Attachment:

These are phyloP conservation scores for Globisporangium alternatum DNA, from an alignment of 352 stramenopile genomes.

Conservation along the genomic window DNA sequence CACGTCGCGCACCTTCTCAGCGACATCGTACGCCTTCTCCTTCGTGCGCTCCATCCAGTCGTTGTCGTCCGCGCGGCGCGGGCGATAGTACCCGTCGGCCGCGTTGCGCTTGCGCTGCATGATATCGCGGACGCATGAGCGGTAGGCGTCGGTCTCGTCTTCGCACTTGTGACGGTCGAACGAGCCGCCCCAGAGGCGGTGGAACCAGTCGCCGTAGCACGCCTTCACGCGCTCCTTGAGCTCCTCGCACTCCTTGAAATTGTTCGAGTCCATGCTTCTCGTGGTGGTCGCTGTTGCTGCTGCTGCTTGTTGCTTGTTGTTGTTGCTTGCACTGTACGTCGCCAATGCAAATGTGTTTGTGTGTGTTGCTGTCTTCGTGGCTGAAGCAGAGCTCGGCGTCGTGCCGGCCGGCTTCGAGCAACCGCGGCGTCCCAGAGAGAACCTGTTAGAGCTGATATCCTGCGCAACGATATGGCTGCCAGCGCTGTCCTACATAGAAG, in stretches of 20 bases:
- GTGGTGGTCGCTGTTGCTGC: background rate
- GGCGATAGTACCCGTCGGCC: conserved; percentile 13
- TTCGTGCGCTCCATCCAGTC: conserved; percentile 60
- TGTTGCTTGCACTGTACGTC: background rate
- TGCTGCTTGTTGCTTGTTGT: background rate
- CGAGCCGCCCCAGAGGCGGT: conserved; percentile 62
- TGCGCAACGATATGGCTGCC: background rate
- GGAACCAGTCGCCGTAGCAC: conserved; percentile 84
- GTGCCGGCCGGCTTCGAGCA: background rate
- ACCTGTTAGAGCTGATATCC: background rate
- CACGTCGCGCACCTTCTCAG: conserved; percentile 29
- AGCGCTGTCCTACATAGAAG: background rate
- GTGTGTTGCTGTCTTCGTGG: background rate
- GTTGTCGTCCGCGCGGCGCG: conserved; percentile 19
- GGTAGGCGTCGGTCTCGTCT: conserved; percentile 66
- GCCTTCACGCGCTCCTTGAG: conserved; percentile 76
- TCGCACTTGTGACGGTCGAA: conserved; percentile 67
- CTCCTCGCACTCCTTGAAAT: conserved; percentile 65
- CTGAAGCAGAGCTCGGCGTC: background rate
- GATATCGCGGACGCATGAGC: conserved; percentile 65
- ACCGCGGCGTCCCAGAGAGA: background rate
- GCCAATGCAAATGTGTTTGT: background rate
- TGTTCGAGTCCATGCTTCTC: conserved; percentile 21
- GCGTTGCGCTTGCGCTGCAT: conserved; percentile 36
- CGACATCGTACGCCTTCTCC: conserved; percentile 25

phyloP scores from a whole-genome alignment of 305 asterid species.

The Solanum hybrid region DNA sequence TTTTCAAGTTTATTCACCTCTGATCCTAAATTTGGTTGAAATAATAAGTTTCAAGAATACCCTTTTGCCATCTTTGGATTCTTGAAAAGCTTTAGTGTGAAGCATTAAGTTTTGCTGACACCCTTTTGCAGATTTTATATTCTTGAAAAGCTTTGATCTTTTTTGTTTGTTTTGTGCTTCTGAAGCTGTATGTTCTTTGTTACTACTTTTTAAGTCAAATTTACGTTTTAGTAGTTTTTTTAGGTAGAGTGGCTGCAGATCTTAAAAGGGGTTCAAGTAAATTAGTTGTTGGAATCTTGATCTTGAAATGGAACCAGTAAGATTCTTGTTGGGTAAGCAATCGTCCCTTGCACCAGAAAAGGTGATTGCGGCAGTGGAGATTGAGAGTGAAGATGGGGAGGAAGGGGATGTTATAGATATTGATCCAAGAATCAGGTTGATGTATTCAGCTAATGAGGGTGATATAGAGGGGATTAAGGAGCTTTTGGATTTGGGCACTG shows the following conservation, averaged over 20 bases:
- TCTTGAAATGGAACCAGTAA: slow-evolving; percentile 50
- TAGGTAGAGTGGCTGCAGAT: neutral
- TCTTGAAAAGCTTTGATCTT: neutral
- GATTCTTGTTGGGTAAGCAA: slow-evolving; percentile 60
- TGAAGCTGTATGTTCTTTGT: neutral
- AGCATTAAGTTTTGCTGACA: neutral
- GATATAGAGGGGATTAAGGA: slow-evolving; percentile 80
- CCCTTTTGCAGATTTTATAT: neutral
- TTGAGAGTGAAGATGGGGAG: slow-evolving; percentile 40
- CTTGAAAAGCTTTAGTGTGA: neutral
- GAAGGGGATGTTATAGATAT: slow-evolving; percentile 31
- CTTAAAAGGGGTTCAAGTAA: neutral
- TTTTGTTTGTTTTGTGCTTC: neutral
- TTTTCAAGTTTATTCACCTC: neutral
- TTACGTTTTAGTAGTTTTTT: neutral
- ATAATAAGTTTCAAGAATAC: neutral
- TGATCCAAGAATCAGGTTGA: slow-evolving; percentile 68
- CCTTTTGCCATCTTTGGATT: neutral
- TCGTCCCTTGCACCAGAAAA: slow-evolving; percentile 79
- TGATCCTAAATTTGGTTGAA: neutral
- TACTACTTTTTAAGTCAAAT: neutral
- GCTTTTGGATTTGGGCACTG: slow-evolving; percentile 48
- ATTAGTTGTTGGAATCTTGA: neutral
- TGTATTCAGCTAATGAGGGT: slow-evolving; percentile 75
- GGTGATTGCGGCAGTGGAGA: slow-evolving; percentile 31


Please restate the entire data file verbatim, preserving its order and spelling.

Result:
These are phyloP conservation scores for Globisporangium alternatum DNA, from an alignment of 352 stramenopile genomes.

Conservation along the genomic window DNA sequence CACGTCGCGCACCTTCTCAGCGACATCGTACGCCTTCTCCTTCGTGCGCTCCATCCAGTCGTTGTCGTCCGCGCGGCGCGGGCGATAGTACCCGTCGGCCGCGTTGCGCTTGCGCTGCATGATATCGCGGACGCATGAGCGGTAGGCGTCGGTCTCGTCTTCGCACTTGTGACGGTCGAACGAGCCGCCCCAGAGGCGGTGGAACCAGTCGCCGTAGCACGCCTTCACGCGCTCCTTGAGCTCCTCGCACTCCTTGAAATTGTTCGAGTCCATGCTTCTCGTGGTGGTCGCTGTTGCTGCTGCTGCTTGTTGCTTGTTGTTGTTGCTTGCACTGTACGTCGCCAATGCAAATGTGTTTGTGTGTGTTGCTGTCTTCGTGGCTGAAGCAGAGCTCGGCGTCGTGCCGGCCGGCTTCGAGCAACCGCGGCGTCCCAGAGAGAACCTGTTAGAGCTGATATCCTGCGCAACGATATGGCTGCCAGCGCTGTCCTACATAGAAG, in stretches of 20 bases:
- GTGGTGGTCGCTGTTGCTGC: background rate
- GGCGATAGTACCCGTCGGCC: conserved; percentile 13
- TTCGTGCGCTCCATCCAGTC: conserved; percentile 60
- TGTTGCTTGCACTGTACGTC: background rate
- TGCTGCTTGTTGCTTGTTGT: background rate
- CGAGCCGCCCCAGAGGCGGT: conserved; percentile 62
- TGCGCAACGATATGGCTGCC: background rate
- GGAACCAGTCGCCGTAGCAC: conserved; percentile 84
- GTGCCGGCCGGCTTCGAGCA: background rate
- ACCTGTTAGAGCTGATATCC: background rate
- CACGTCGCGCACCTTCTCAG: conserved; percentile 29
- AGCGCTGTCCTACATAGAAG: background rate
- GTGTGTTGCTGTCTTCGTGG: background rate
- GTTGTCGTCCGCGCGGCGCG: conserved; percentile 19
- GGTAGGCGTCGGTCTCGTCT: conserved; percentile 66
- GCCTTCACGCGCTCCTTGAG: conserved; percentile 76
- TCGCACTTGTGACGGTCGAA: conserved; percentile 67
- CTCCTCGCACTCCTTGAAAT: conserved; percentile 65
- CTGAAGCAGAGCTCGGCGTC: background rate
- GATATCGCGGACGCATGAGC: conserved; percentile 65
- ACCGCGGCGTCCCAGAGAGA: background rate
- GCCAATGCAAATGTGTTTGT: background rate
- TGTTCGAGTCCATGCTTCTC: conserved; percentile 21
- GCGTTGCGCTTGCGCTGCAT: conserved; percentile 36
- CGACATCGTACGCCTTCTCC: conserved; percentile 25

phyloP scores from a whole-genome alignment of 305 asterid species.

The Solanum hybrid region DNA sequence TTTTCAAGTTTATTCACCTCTGATCCTAAATTTGGTTGAAATAATAAGTTTCAAGAATACCCTTTTGCCATCTTTGGATTCTTGAAAAGCTTTAGTGTGAAGCATTAAGTTTTGCTGACACCCTTTTGCAGATTTTATATTCTTGAAAAGCTTTGATCTTTTTTGTTTGTTTTGTGCTTCTGAAGCTGTATGTTCTTTGTTACTACTTTTTAAGTCAAATTTACGTTTTAGTAGTTTTTTTAGGTAGAGTGGCTGCAGATCTTAAAAGGGGTTCAAGTAAATTAGTTGTTGGAATCTTGATCTTGAAATGGAACCAGTAAGATTCTTGTTGGGTAAGCAATCGTCCCTTGCACCAGAAAAGGTGATTGCGGCAGTGGAGATTGAGAGTGAAGATGGGGAGGAAGGGGATGTTATAGATATTGATCCAAGAATCAGGTTGATGTATTCAGCTAATGAGGGTGATATAGAGGGGATTAAGGAGCTTTTGGATTTGGGCACTG shows the following conservation, averaged over 20 bases:
- TCTTGAAATGGAACCAGTAA: slow-evolving; percentile 50
- TAGGTAGAGTGGCTGCAGAT: neutral
- TCTTGAAAAGCTTTGATCTT: neutral
- GATTCTTGTTGGGTAAGCAA: slow-evolving; percentile 60
- TGAAGCTGTATGTTCTTTGT: neutral
- AGCATTAAGTTTTGCTGACA: neutral
- GATATAGAGGGGATTAAGGA: slow-evolving; percentile 80
- CCCTTTTGCAGATTTTATAT: neutral
- TTGAGAGTGAAGATGGGGAG: slow-evolving; percentile 40
- CTTGAAAAGCTTTAGTGTGA: neutral
- GAAGGGGATGTTATAGATAT: slow-evolving; percentile 31
- CTTAAAAGGGGTTCAAGTAA: neutral
- TTTTGTTTGTTTTGTGCTTC: neutral
- TTTTCAAGTTTATTCACCTC: neutral
- TTACGTTTTAGTAGTTTTTT: neutral
- ATAATAAGTTTCAAGAATAC: neutral
- TGATCCAAGAATCAGGTTGA: slow-evolving; percentile 68
- CCTTTTGCCATCTTTGGATT: neutral
- TCGTCCCTTGCACCAGAAAA: slow-evolving; percentile 79
- TGATCCTAAATTTGGTTGAA: neutral
- TACTACTTTTTAAGTCAAAT: neutral
- GCTTTTGGATTTGGGCACTG: slow-evolving; percentile 48
- ATTAGTTGTTGGAATCTTGA: neutral
- TGTATTCAGCTAATGAGGGT: slow-evolving; percentile 75
- GGTGATTGCGGCAGTGGAGA: slow-evolving; percentile 31